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By Joe Marconi
Retail stores have known for a long time that adding or increasing the size of shopping carts also increases sales. Consumers may go to the store with a list, but as they pass through the aisles, having a cart makes it easy to add to that list.
While your repair shop does not use shopping cart, the same strategy can used. Every customer that books an appointment as done so with some sort of list; an oil change service, a brake issue, tire rotation, etc.
Through an effective multipoint inspection and looking at service schedules, you can make suggestions to your customers that can add to their cart; essentially increasing sales per vehicle.
One last thing: Always make service and repair suggestions to the customer that is in their best interest and have value, and you can’t go wrong. It’s actually great customer service.
A new law in New Jersey forbids the sale of unsafe used tires. The legislation, signed by Gov. Chris Christie on Aug. 7, 2017, was supported by the U.S. Tire Manufacturers Association (USTMA), Tire Industry Association and the New Jersey Gas Station-C-Store Automotive Association.
The law fines businesses that sell tires that exhibit any of these unsafe conditions:
— tread depth of less than 1/16 inch measurable in any groove;
— damage exposing the reinforcing plies of the tire, including any cuts, cracks, bulges, punctures, scrapes or wear;
— improper repairs, including, but not limited to:
any repair to the sidewall or bead area of the tire; any repair made in the tread shoulder or belt edge area of the tire; any puncture that has not been sealed or patched on the inside and repaired with a cured rubber stem through the outside of the tire; any puncture repair of damage larger than 1/4 inch; — evidence of prior use of a temporary tire sealant without evidence of a subsequent proper repair;
defaced or missing tire identification number;
— inner liner or bead damage; or
— signs of internal separation, such as bulges or local areas of irregular tread wear.
Violators will be subject to a fine up to $500 for a first offense. A second offense will be considered a violation of the Consumer Fraud Act and subject to a penalty up to $10,000. Additional violations will be subject to a penalty of up to $20,000.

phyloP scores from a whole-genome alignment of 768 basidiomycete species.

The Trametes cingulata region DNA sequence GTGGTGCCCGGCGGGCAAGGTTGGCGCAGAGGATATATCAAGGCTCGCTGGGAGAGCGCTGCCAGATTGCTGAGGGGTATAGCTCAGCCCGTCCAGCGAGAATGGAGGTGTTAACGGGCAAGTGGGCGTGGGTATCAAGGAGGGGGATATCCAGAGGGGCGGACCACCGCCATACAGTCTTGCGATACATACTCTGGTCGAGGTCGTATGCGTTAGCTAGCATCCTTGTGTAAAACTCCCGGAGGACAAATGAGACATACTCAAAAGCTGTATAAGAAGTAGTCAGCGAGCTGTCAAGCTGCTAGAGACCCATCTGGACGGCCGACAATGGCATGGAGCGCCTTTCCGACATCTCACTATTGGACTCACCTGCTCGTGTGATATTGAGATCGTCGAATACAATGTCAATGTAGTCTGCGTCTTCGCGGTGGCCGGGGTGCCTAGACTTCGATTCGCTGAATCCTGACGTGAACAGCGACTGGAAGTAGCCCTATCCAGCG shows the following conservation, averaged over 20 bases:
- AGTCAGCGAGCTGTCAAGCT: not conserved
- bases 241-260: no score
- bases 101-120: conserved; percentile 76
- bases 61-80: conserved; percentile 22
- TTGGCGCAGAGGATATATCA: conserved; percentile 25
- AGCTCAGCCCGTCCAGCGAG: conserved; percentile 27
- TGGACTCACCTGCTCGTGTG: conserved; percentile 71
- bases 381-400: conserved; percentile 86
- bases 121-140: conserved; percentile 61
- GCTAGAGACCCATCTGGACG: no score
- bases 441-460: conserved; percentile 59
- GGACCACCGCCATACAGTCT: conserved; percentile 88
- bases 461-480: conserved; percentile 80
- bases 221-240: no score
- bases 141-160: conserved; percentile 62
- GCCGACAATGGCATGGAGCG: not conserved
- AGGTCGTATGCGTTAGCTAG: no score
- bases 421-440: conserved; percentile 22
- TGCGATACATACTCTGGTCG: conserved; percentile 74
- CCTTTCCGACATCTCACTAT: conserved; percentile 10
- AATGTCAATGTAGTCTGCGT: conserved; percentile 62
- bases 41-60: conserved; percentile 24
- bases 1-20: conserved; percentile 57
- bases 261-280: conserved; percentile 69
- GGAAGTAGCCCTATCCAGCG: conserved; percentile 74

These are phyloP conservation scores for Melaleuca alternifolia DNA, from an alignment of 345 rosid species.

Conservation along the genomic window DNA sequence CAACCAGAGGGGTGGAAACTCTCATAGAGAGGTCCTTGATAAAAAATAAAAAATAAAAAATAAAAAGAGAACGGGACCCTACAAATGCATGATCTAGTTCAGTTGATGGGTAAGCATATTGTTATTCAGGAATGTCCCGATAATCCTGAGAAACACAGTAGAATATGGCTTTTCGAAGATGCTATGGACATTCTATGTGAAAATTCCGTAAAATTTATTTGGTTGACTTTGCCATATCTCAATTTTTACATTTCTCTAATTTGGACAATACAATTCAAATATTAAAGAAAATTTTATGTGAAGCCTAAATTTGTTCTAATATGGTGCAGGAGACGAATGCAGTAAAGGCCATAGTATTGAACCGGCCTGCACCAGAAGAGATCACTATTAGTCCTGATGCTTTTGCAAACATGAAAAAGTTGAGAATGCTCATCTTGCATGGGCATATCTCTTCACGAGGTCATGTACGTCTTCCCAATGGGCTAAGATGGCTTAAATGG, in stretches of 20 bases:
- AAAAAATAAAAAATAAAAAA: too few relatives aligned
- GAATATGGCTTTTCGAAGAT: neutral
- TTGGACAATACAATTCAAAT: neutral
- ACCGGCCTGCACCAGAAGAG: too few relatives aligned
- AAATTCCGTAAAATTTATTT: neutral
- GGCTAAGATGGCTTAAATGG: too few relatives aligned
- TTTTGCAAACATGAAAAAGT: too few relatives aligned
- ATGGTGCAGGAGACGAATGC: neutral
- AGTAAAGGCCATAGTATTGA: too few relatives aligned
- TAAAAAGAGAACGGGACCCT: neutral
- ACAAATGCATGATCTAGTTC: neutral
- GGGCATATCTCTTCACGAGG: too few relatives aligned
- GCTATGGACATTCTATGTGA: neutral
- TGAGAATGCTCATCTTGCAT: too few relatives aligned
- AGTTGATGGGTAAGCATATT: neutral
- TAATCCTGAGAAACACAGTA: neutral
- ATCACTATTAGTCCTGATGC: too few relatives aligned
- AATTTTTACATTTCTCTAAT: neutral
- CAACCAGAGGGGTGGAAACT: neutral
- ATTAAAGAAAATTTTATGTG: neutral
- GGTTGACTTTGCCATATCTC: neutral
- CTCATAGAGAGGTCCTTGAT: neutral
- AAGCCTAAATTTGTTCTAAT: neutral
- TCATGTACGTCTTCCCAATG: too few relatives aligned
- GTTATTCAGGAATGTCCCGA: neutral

Anne Forristall Luke, CEO and president of the USTMA, said, “New Jersey has taken a bold step to protect motorists from high-risk used tires that have no business being put back into service on New Jersey roads."
The USTMA says its research shows more than 30 million used tires are available for sale nationally. The legislation does not ban all used tire sales. It targets used tires that have specific, well-established, unsafe conditions
The National Highway Traffic Safety Administration (NHTSA) says worn-out tires are three times more likely to be involved in a crash than tires with sufficient tread depth. NHTSA crash statistics indicate about 200 fatalities and 6,000 injuries are attributed to tire-related causes annually.
The law was sponsored by Democrats Shavonda Sumter and Raj Mukherji.
Sumter said, "What initially seems like a good deal ultimately can be deadly in the market for tires. Retailers who sell damaged tires to consumers endanger not only their customers but also everyone else on the road. Banning the sale of damaged tires simply is a common-sense matter of public safety."
Mukherji said, "Drivers in New Jersey should be able to buy tires and rest assured that the items they've purchased are safe. The lower cost of used tires does not warrant putting lives across the state at risk. Damaged goods that put consumers in danger simply should not be on the market, especially when it comes to tires."
Auto Care Association Supports Supreme Court Decision Allowing States to Collect Online Sales Tax
POSTED BY AUTO CARE NEWS ON JUNE 21, 2018 The Auto Care Association applauds today’s decision by the Supreme Court to permit states to collect sales tax on purchases of products made over the Internet. The 5-4 decision means that online sellers will now be on a level playing field with brick and mortar retailers regarding charging sales tax. The Auto Care Association had filed an amicus brief with other retail groups urging the Supreme Court to hear the case based on the price advantage that the current system provided on-line sellers. The decision overturns a previous Supreme Court decision that required companies to have a physical presence in the state where the purchaser resided in order to charge sales tax.
“This is an important decision for many of Auto Care’s retail members and we are pleased that the Supreme Court saw the unfairness in the current system and determined to make everyone play by the same rules,” said Aaron Lowe, senior vice president, regulatory and government affairs, Auto Care Association. “We hope that implementation of the sales tax will be done uniformly across state lines to ensure a fair and efficient system of tax collection.
I have a new employee that needs to get some tires & asked if he was able to get them at cost or a discounted rate. We don't put much profit on the tires so not a lot of room to offer a discount. I do have other employee's that get for the cost, but they are also family members & in management. I'm curious what do other shops do or offer the employee's.